A little time ago I received a copy of a report from Butterfly Conservation entitled " The State of Britain's Larger Moths 2013". Its conclusions result from an examination of data collected by the Rothamsted Insect Survey ( RIS ) and the National Moth Recording Scheme ( NMRS ) run by Butterfly Conservation.
Previously , a detailed analysis of 35 years of RIS data ( 1968-2002 ) had shown significant decreases in Britain's larger moths. Further work on this moth population monitoring data, extending the period of analysis to 2007, showed the situation to be no better. These findings were then linked to the moth distribution data collected under Butterfly Conservation's scheme.
The main findings make for very sober reading! During the last 40 years the overall abundance of moths has crashed with 3 species probably having become extinct in the last decade. This situation followed 62 other species having been lost in the 20th Century!! These are the most stark facts arising from the report but, sadly, there are more. Two-thirds of our common and widespread macro-moths, i.e. the larger ones as opposed to the tiny specimens, have declined in the last 40 years, which is an extremely worrying situation. All such appears to be part of a wider insect biodiversity crisis which includes declines in butterflies, bees and carabid beetles. Ongoing habitat loss and the deteriorating quality of our countryside are felt to be the major factors responsible.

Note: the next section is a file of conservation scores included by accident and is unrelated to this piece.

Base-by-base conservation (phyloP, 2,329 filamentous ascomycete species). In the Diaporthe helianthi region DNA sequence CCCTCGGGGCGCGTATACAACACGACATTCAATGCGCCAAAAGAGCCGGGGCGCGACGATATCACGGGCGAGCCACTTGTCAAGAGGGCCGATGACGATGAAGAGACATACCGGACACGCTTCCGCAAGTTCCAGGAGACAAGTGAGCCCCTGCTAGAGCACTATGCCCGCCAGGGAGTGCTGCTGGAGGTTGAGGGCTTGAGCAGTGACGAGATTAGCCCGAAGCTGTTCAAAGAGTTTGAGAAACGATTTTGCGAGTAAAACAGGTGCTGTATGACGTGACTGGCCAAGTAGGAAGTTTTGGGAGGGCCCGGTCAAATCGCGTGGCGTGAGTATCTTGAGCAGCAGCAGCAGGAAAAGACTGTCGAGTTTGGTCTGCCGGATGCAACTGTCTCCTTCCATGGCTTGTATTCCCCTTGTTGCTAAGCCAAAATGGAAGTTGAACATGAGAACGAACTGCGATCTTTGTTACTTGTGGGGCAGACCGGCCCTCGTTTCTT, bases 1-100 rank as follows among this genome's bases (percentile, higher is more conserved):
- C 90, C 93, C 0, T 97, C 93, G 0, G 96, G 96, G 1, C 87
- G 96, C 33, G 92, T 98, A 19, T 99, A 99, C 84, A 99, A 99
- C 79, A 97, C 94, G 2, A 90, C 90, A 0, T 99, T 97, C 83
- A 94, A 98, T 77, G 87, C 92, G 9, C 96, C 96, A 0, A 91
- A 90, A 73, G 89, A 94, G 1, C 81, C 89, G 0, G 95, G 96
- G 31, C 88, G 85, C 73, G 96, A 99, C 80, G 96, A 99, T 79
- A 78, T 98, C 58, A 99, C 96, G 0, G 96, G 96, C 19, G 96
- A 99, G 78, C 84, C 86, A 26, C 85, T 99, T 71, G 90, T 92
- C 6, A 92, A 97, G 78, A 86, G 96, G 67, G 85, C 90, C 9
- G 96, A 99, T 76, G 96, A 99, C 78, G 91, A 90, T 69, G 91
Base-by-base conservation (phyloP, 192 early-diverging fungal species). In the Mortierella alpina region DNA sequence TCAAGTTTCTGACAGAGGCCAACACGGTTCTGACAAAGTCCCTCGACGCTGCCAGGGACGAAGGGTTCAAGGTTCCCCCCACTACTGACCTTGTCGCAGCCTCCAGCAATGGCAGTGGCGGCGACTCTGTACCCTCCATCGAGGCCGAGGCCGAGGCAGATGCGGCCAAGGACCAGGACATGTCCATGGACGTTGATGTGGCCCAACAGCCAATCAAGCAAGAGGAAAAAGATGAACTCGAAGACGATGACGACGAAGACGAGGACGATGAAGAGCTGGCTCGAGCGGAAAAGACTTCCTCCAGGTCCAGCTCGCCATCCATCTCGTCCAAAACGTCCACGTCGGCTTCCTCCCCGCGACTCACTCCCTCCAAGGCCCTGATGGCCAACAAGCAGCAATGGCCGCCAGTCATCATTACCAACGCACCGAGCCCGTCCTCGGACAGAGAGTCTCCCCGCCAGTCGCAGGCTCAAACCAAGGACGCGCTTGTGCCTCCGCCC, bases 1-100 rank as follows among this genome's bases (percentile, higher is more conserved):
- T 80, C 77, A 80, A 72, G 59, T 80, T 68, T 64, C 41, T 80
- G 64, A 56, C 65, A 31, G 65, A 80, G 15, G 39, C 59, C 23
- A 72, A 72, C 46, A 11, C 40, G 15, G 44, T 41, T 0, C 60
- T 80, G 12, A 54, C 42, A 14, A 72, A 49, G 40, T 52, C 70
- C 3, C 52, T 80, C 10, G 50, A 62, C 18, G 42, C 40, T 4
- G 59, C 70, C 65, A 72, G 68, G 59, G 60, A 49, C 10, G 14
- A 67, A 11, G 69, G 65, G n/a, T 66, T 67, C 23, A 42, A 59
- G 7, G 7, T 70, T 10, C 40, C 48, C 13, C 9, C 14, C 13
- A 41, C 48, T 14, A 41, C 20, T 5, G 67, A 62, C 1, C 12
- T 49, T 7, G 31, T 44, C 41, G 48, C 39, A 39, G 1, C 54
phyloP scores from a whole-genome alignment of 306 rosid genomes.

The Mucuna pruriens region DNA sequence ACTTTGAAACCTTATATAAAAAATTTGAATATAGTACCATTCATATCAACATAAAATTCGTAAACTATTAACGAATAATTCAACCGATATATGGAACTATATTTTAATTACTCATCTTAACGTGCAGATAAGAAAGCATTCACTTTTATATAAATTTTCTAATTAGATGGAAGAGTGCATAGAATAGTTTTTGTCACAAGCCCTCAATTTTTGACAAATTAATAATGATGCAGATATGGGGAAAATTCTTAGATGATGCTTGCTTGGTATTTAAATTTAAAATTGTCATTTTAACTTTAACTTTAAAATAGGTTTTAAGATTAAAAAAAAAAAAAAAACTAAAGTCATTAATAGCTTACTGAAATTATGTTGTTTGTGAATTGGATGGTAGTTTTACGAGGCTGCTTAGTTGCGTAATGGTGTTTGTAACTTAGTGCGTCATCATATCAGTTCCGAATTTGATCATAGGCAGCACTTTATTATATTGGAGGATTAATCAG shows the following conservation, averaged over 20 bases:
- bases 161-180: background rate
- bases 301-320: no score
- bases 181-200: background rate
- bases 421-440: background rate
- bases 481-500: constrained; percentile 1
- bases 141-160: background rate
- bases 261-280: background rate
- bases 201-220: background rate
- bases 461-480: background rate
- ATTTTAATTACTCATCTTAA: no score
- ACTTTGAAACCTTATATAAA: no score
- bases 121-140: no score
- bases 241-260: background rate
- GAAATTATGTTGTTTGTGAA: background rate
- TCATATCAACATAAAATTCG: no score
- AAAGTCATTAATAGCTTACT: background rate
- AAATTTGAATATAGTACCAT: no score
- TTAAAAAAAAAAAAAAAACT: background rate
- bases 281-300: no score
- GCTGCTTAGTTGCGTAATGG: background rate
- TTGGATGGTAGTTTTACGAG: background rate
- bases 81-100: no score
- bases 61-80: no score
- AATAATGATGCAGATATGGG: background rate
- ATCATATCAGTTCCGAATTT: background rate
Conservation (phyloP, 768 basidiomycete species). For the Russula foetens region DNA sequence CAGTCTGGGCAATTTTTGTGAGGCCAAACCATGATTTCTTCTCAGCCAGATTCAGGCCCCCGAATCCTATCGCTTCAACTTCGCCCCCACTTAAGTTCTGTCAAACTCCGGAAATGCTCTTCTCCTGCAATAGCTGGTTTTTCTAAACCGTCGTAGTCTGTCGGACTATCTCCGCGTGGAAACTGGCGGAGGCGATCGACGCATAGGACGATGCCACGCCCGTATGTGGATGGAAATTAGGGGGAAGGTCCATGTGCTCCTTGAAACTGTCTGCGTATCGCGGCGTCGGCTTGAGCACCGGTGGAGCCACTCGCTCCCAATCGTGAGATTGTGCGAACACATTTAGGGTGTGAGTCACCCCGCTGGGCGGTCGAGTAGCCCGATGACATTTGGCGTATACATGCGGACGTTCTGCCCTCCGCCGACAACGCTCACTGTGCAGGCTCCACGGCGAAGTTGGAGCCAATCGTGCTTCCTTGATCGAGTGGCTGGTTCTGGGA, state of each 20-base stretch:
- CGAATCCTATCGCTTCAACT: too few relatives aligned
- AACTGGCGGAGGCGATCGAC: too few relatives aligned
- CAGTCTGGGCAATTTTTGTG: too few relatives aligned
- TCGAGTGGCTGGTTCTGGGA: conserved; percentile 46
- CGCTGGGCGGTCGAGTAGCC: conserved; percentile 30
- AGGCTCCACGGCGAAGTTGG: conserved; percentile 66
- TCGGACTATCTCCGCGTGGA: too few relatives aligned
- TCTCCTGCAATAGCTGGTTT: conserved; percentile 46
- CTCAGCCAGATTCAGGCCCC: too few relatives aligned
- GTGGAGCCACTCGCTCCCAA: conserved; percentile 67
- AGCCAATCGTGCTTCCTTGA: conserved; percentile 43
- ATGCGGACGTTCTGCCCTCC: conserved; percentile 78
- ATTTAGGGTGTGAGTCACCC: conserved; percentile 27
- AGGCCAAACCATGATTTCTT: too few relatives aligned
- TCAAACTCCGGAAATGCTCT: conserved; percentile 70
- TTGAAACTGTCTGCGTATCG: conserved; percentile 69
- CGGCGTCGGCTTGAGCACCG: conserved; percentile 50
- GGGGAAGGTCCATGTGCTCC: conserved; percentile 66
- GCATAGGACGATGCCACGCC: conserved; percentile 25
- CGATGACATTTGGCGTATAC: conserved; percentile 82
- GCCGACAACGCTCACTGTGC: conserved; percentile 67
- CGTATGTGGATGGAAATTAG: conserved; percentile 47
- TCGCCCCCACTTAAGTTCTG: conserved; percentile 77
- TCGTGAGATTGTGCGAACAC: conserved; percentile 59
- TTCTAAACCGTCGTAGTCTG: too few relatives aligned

By contrast, the review period has seen an unprecedented appearance of new moth species to Britain. More than 100 species have been recorded in Britain for the first time within the last century and 27 species have colonised Britain since the year 2000. Some of this undoubtedly results from changing climatic factors, but there have been accidental importations too. Many of these newly arriving species have colonised non-native plant species.
Whilst the latter scenario might hold some fascination, the fact remains that the main aspect of this report signifies a catastrophic loss of biodiversity within the British countryside. As such it represents a clarion call to review the factors thought to be contributing to the declines and to draw together the necessary lines of action to bring improvement to the situation.
The above report can be downloaded from Butterfly Conservation's website at the link below
The State of Britain's Larger Moths 2013.
May I urge everyone to read it, to consider how best they might assist in improving the situation and to provide support to our conservation organizations.